The benefits of ingesting exogenous carbohydrate (CHO) during prolonged exercise performance are well established. A recent food technology innovation has seen sodium alginate and pectin included in solutions of multiple transportable CHO, to encapsulate them at pH levels found in the stomach. Marketing claims include enhanced gastric emptying and delivery of CHO to the muscle with less gastrointestinal distress, leading to better sports performance. Emerging literature around such claims was identified by searching electronic databases; inclusion criteria were randomized controlled trials investigating metabolic and/or exercise performance parameters during endurance exercise >1 hr, with CHO hydrogels versus traditional CHO fluids and/or noncaloric hydrogels. Limitations associated with the heterogeneity of exercise protocols and control comparisons are noted. To date, improvements in exercise performance/capacity have not been clearly demonstrated with ingestion of CHO hydrogels above traditional CHO fluids. Studies utilizing isotopic tracers demonstrate similar rates of exogenous CHO oxidation, and subjective ratings of gastrointestinal distress do not appear to be different. Overall, data do not support any metabolic or performance advantages to exogenous CHO delivery in hydrogel form over traditional CHO preparations; although, one study demonstrates a possible glycogen sparing effect. The authors note that the current literature has largely failed to investigate the conditions under which maximal CHO availability is needed; high-performance athletes undertaking prolonged events at high relative and absolute exercise intensities. Although investigations are needed to better target the testimonials provided about CHO hydrogels, current evidence suggests that they are similar in outcome and a benefit to traditional CHO sources.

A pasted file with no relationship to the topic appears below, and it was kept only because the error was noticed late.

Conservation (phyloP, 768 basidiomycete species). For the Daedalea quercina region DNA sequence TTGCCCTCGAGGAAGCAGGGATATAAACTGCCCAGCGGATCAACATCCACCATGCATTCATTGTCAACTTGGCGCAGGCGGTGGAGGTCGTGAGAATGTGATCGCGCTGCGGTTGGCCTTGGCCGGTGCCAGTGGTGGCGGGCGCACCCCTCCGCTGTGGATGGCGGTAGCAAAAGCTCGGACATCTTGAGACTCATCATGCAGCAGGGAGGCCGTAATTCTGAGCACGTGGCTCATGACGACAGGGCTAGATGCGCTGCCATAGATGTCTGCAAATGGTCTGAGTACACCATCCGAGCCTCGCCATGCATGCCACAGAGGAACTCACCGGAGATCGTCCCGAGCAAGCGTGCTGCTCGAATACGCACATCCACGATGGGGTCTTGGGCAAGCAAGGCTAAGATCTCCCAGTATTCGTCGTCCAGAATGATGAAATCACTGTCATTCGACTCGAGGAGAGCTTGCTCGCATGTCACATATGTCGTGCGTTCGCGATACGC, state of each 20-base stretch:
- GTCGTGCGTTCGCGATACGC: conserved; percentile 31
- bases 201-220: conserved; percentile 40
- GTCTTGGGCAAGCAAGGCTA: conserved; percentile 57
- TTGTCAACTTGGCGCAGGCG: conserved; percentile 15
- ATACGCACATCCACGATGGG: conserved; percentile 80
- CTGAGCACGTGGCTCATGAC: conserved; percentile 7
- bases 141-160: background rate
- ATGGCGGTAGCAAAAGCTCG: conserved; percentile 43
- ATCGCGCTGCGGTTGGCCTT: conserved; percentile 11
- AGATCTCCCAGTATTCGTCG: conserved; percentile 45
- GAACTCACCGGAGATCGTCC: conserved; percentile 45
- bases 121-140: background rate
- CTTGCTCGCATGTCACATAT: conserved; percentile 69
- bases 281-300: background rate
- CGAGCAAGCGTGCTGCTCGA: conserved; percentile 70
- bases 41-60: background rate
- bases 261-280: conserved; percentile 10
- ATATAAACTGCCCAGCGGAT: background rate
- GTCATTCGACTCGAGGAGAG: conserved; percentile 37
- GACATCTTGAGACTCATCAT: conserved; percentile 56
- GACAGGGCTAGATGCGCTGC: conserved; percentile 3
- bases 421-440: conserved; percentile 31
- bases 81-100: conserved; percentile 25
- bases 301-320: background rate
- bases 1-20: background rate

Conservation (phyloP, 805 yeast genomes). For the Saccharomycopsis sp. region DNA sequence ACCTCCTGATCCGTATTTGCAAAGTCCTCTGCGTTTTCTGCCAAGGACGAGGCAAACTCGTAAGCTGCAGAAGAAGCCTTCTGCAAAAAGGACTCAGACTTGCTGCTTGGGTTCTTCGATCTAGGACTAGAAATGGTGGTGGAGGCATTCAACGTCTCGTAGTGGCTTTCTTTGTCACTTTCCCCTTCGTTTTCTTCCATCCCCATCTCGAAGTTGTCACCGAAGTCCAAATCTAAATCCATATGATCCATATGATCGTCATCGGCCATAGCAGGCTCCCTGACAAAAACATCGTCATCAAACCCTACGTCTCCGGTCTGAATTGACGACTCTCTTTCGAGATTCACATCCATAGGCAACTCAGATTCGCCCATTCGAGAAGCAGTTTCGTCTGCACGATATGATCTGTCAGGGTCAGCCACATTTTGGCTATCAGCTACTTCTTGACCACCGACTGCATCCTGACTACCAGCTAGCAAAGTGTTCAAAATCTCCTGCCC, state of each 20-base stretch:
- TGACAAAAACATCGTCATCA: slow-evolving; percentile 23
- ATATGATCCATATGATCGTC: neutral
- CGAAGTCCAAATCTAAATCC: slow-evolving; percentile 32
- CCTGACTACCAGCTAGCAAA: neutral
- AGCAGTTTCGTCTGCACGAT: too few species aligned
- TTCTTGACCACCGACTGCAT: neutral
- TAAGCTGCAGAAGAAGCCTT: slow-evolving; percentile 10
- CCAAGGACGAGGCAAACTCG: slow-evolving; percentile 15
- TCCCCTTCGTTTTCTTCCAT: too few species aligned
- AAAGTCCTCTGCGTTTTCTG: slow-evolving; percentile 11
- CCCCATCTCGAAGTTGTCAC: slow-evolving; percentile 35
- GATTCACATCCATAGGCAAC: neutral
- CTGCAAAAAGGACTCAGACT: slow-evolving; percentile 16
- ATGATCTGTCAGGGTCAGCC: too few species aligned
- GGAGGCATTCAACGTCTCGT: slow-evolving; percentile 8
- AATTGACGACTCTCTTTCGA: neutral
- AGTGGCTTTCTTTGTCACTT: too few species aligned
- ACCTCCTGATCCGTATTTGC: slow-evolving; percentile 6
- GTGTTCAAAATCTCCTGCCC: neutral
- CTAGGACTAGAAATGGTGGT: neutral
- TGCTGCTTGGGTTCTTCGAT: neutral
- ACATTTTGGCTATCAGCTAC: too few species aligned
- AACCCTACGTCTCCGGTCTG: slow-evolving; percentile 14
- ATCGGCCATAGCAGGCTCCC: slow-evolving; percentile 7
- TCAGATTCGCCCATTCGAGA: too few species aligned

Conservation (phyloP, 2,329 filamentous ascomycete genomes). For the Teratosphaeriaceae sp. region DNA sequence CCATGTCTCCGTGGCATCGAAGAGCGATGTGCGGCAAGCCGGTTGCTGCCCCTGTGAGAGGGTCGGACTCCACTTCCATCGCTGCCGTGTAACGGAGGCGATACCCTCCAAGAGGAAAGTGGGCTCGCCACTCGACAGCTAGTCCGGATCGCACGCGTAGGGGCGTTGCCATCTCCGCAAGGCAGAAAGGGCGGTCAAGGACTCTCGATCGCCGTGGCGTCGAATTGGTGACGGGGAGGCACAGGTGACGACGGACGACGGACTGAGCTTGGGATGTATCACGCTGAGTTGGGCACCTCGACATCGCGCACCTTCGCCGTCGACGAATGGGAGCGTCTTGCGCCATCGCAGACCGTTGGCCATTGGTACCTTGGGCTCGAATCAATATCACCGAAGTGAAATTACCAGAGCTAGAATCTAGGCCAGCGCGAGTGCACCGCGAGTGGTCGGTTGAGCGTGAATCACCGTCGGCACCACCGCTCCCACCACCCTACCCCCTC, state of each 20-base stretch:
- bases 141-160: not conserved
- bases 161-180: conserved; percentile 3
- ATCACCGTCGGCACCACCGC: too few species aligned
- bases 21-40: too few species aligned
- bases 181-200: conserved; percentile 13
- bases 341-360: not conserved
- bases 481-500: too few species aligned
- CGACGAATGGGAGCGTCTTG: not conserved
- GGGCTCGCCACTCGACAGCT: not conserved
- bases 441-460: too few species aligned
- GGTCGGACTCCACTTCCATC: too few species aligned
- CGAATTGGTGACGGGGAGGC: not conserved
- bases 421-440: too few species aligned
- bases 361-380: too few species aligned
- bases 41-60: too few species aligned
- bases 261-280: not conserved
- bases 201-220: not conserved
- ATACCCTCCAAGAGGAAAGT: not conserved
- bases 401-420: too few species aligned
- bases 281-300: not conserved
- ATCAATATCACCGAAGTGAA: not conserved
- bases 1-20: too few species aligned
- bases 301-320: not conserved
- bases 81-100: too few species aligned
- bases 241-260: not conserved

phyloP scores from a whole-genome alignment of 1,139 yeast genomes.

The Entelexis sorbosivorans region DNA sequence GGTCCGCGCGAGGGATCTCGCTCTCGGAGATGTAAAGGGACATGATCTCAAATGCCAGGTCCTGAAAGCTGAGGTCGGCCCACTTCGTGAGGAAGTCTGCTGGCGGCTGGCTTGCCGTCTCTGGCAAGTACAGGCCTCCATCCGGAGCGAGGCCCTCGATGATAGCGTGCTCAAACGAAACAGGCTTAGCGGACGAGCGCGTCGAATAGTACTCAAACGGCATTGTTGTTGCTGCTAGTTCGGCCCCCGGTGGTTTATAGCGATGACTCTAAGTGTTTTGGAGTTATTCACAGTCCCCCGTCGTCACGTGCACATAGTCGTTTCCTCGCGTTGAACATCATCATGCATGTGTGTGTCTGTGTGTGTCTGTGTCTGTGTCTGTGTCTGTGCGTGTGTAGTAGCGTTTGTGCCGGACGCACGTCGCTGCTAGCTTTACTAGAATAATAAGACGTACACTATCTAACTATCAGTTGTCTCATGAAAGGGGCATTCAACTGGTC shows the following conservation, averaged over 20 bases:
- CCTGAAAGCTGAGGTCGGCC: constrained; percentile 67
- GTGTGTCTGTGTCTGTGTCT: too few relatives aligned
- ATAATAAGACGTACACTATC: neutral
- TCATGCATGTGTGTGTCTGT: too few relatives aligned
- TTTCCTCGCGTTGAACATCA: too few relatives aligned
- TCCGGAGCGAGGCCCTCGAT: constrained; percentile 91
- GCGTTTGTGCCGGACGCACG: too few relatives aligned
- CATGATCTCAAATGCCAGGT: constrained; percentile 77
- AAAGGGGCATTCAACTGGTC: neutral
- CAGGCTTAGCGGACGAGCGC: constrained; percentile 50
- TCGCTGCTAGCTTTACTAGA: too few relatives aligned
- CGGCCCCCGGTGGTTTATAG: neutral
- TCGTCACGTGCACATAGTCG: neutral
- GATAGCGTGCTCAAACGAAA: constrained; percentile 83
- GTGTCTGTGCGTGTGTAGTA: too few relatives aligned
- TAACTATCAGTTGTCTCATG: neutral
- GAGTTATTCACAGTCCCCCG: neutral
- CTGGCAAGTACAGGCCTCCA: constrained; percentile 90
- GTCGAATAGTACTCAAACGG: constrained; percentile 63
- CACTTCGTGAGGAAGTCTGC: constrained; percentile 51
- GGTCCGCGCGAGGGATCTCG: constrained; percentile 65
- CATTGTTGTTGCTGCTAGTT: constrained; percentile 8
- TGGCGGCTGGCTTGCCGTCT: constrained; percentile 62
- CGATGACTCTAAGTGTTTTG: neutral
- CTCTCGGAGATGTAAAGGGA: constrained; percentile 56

Keywords: encapsulated carbohydrate; glycogen; gut; oxidation; sports drink; sports nutrition.